Michigan County Votes to Hand-Count Ballots in Upcoming Primary, Eschewing Machines

Michigan County Votes to Hand-Count Ballots in Upcoming Primary, Eschewing Machines
Election workers check the tapes from the voting machines to verify they contain the correct signatures from polling stations after polls closed in the general election at Ford Field in Detroit, Mich., on Nov. 3, 2020. (Jeff Kowalsky/AFP via Getty Images)
Zachary Stieber

Commissioners in a Michigan county late last week voted unanimously to hand-count every ballot cast in an upcoming primary, avoiding the use of Dominion Voting Systems machines.

Antrim County commissioners voted against a proposal from county clerk Sheryl Guy to apportion $5,080 to reinstall election management system software on a computer and tabulators for the county, which would enable use of the Dominion machines in the May 4 primary.

Guy wanted to pay Pro V&V, a testing and verification firm, to update the management system. She said officials can’t use the equipment because of a forensic audit done as part of a court case that was brought against the county, alleging fraud in the 2020 election. The plaintiff pointed to how the county initially reported a victory for candidate Joe Biden before flipping the results in President Donald Trump’s favor by thousands of votes, citing a human error.

Commissioners expressed concern that reprogramming the machines and then using them would violate a judge’s order in the case, Bailey v. Antrim County.

“If we use them, we have to delete them, which is contradictory to a court order,” Commissioner Terry VanAlstine said before the vote. “We can’t delete the data that’s on the machines. If you use the current machines, they need to be swiped, they need to be cleared. And we can’t do that.”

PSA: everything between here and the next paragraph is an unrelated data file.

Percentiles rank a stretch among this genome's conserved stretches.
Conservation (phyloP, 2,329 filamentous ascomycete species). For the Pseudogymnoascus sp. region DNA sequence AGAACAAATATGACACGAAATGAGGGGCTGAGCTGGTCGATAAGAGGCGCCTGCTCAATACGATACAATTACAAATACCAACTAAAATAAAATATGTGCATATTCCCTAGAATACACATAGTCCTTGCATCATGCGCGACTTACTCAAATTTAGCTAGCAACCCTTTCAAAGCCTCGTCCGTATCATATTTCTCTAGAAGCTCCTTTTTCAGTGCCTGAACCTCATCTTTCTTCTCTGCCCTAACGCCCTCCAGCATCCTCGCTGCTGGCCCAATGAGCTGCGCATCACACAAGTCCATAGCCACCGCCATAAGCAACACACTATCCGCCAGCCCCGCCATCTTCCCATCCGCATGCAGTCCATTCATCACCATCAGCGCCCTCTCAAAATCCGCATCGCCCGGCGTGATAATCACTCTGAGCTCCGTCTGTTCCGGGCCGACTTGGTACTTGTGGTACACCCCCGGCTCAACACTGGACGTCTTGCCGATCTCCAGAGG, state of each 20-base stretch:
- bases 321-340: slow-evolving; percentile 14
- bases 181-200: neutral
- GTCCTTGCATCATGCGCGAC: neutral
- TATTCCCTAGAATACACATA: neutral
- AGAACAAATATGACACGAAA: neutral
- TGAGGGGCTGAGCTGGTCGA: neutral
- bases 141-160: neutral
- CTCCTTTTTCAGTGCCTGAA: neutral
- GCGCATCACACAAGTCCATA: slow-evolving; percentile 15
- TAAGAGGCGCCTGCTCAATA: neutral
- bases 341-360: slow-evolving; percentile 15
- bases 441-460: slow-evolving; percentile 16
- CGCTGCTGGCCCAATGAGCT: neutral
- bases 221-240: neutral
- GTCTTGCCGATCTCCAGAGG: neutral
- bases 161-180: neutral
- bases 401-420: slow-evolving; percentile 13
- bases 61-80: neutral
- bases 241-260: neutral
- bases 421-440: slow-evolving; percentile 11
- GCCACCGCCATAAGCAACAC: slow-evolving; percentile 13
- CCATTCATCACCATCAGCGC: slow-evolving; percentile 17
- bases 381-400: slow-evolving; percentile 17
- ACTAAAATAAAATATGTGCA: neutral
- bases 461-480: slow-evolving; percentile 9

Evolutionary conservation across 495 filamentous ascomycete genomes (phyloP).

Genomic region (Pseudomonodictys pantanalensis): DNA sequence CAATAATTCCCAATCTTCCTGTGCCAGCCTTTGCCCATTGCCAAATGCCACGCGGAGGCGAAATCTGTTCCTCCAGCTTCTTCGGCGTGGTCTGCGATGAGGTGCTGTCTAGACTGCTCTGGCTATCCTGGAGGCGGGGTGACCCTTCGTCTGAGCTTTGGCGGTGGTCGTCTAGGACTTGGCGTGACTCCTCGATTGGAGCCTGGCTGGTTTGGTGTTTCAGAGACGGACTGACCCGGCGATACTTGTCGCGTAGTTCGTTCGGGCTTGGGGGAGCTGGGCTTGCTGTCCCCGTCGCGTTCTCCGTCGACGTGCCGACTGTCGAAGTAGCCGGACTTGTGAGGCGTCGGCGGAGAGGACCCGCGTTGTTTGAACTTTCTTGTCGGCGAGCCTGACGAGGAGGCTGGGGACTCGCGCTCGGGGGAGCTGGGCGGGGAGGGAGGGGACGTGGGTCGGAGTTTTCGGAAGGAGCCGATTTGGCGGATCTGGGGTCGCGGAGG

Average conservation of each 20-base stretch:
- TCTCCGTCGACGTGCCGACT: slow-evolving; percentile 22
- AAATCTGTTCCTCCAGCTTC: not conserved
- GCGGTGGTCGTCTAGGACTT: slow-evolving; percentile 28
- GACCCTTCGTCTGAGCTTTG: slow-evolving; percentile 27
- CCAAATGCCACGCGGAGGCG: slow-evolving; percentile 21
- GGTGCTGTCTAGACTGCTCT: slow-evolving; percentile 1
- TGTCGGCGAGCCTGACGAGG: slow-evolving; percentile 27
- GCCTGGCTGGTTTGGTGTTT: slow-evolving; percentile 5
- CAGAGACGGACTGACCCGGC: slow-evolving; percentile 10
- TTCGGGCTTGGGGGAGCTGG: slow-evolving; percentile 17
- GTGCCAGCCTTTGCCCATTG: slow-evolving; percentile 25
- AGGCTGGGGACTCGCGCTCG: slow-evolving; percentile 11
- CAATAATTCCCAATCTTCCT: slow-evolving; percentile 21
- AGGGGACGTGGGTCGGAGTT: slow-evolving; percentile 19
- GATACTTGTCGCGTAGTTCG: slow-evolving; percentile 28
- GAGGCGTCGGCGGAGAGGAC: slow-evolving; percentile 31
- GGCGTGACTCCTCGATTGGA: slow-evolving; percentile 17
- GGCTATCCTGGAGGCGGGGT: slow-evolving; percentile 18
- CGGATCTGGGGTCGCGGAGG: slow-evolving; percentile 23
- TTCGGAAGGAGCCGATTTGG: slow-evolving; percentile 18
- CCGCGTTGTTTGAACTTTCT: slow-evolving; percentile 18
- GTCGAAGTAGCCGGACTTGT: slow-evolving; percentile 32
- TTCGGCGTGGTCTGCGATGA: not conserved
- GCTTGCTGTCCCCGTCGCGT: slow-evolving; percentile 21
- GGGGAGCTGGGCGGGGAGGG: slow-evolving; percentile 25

That left commissioners with several options: approving the purchase of new machines, estimated to cost around $150,000; asking the court to allow the use of the machines in the upcoming primary; or resorting to hand counting the ballots.

“We need to buy these new machines and stop playing games,” Commissioner Christian Marcus said at one point.

Hand-counting, which was eventually agreed upon, appears to put the county in violation of state rules, but there was hope that state officials would understand the unique issues the county is dealing with.

“The state says we can’t. But let them come and tell us that we can’t, given our circumstance,” Ed Boettcher told colleagues. “We’re going to say we’re going to hand-count them and let the state tell us we can’t.”

There was also discussion about borrowing tabulators from the state or renting some from ElectionSource, a Grand Rapids-based election equipment and service provider.

“But I don’t want to do that unless I’m forced to,” Guy said.

The motion included directing the county lawyer to draft a letter to the state alerting it to the decision.

“The ballots will be exactly as they are now. We’re just going to count them manually instead of with the machine. But we want to make sure they’re going to certify it,” Boettcher said.

Aneta Kiersnowski, press secretary for Michigan Secretary of State Jocelyn Benson, told The Epoch Times via email: “The hand tally of all ballots cast for president in Antrim County confirmed the vote tabulation machines there were extremely accurate. And the recent completion of hundreds of additional audits across the state affirmed what we knew in November: that Michigan had a safe, secure and accurate election and the results—including those tabulated by Dominion machines across the state—reflect the will of the voters.”

Dominion declined to comment.

Pro V&V didn’t return an inquiry.